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The Microfinance Act Number 19 of 2006 had for a long time had to stretch its wings wide enough to address the interests of both the Deposit and Non-deposit taking Microfinance institutions.

However, the Central Bank of Kenya; the Key player in the statute and the finance sector generally, appears to have taken a deep interest in the deposit-taking institutions, much to the detriment of the non-deposit-taking microfinance institutions. The Act had placed an imperative obligation on the Central Bank to develop regulations to govern the operations of the non-deposit-taking institutions. The same has not been done till date, leaving the institutions ungoverned so to speak.

In this article, we look into the trajectory taken by the High Court of Kenya, when called upon to step into the shoes that have perhaps proven extremely humongous for the Central Bank of Kenya, but before we do that, let us ask these questions: what is a non-deposit taking micro finance institution? Where is the dichotomy between a deposit and non-deposit-taking institution?

Well, a non-deposit-taking institution is one that does not take cash or deposit collaterals from Individuals before advancing credit. They are licensed by the Central Bank of Kenya.

In the absence of specific regulations, what are the applicable regulations applied in their governance?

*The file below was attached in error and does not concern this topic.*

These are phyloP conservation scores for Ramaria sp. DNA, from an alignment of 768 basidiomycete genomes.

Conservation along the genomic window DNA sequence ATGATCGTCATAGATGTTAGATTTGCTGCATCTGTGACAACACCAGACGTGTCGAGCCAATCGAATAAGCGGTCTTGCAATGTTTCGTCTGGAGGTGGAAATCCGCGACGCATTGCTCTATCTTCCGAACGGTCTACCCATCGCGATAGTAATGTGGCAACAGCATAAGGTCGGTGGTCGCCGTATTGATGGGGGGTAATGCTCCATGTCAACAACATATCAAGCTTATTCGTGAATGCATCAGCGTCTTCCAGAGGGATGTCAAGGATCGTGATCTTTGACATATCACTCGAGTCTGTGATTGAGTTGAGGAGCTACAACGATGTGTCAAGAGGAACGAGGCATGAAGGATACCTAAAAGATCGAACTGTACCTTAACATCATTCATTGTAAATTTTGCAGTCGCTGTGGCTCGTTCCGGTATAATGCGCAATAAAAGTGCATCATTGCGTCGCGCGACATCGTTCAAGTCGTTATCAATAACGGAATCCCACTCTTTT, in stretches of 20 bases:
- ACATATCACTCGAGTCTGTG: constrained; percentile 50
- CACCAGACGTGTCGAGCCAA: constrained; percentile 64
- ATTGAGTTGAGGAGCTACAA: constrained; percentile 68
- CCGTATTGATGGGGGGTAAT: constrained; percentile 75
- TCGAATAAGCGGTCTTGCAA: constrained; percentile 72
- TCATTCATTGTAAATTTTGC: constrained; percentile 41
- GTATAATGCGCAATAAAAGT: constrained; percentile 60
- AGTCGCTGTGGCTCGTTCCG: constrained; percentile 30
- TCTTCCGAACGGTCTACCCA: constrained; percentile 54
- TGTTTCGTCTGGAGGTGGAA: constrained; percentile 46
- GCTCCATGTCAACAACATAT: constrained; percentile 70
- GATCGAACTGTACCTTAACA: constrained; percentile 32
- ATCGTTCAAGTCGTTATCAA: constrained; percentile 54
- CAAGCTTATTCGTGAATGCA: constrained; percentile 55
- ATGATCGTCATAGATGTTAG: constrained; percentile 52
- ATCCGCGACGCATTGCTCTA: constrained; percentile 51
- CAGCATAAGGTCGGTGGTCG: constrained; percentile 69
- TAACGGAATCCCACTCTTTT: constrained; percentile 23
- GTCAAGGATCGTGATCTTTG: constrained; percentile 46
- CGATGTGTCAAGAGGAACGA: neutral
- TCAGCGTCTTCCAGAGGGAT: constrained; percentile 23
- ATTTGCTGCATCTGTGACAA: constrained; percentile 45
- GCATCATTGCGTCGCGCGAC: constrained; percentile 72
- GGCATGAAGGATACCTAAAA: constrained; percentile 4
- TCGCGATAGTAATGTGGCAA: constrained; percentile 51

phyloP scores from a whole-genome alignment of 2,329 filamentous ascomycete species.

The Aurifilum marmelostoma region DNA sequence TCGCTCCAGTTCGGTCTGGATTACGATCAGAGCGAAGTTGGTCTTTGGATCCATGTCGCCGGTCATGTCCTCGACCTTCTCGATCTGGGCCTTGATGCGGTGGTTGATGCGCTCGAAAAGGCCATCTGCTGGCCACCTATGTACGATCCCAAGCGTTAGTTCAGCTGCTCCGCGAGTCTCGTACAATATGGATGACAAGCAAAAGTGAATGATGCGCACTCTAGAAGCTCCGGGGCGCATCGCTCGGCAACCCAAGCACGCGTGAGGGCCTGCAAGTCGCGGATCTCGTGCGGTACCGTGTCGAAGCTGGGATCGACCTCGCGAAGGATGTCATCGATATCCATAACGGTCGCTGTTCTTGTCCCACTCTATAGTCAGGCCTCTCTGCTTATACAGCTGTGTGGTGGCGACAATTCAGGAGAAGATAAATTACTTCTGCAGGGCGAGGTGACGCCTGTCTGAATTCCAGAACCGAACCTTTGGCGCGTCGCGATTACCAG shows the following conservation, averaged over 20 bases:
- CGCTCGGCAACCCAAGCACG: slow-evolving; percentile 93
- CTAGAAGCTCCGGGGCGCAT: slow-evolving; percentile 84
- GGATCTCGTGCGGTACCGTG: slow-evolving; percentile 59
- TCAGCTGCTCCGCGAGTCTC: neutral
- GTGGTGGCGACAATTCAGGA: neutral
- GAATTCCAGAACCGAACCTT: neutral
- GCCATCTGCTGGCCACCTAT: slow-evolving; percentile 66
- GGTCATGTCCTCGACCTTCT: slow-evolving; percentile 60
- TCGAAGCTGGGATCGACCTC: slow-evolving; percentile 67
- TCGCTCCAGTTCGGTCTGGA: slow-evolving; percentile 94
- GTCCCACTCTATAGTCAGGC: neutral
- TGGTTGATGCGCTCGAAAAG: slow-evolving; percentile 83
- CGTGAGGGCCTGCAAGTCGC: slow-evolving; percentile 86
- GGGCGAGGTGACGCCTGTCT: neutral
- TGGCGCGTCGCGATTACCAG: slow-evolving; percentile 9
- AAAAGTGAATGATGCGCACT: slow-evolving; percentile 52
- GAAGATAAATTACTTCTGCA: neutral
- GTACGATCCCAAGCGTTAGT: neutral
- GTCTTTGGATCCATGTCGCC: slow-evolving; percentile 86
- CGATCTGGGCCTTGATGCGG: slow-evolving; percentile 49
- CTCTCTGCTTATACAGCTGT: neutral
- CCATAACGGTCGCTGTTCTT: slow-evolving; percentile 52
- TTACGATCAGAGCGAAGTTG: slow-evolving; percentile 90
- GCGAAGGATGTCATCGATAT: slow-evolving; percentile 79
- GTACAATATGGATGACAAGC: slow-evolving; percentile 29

The current position is found in the decision made by Learned Justice Odunga (as he then was) in Machakos High Court Petition, Association of Micro-Finance Institutions Kenya (AMFIK) vs The Central Bank of Kenya & 3 others (Constitutional Petition E008 of 2022) [2022

The gist of the matter was that, the National Assembly enacted the Central Bank of Kenya (Amendment) Act, 2021 (Hereinafter referred to as the “Amendment Act”), assented into law on 7th December 2021 and commenced on 23rd December 2021; with the aim of Act being to regulate the Digital Credit Providers, thus culminating to the crafting and gazettement of the Central Bank of Kenya (Digital Credit Providers) Regulations, 2022 (Hereinafter called “DCP Regulations”).

The Amendment Act under Section 7 introduced Section 59 to the Central Bank Act; and under sub-section 2 provided that any digital credit business that is not regulated under any other law shall be required to apply for a license.

The overall effect of Section 59 of the Amendment Act is that, non-deposit taking Microfinance businesses shall also be required to apply for the digital license, by dint of the said sub-section, they are not regulated under any other law despite being subject to the provisions of Section 3 of the Microfinance Act, 2006, and there being discussions by an Inter-agency committee on coming up with regulations specific to non-deposit taking Microfinance businesses.

The Association of Microfinance Institutions – Kenya on behalf of its members filed a petition challenging the constitutionality of the Amendment Act, and consequently, judgment in the matter was rendered on 22nd September 2022, dismissing the petition.

Therefore, as it stands and in the absence of regulations from the Central Bank of Kenya, the non-deposit-taking microfinance institutions must seek licenses, similar to those sought by digital lenders.

But where does this then leave non-deposit microfinance Institutions that don’t operate digitally? Was this a miss by the High Court?

It is our contention that unless the much awaited regulations come to life sooner rather than later, they will continue operating as they wish.

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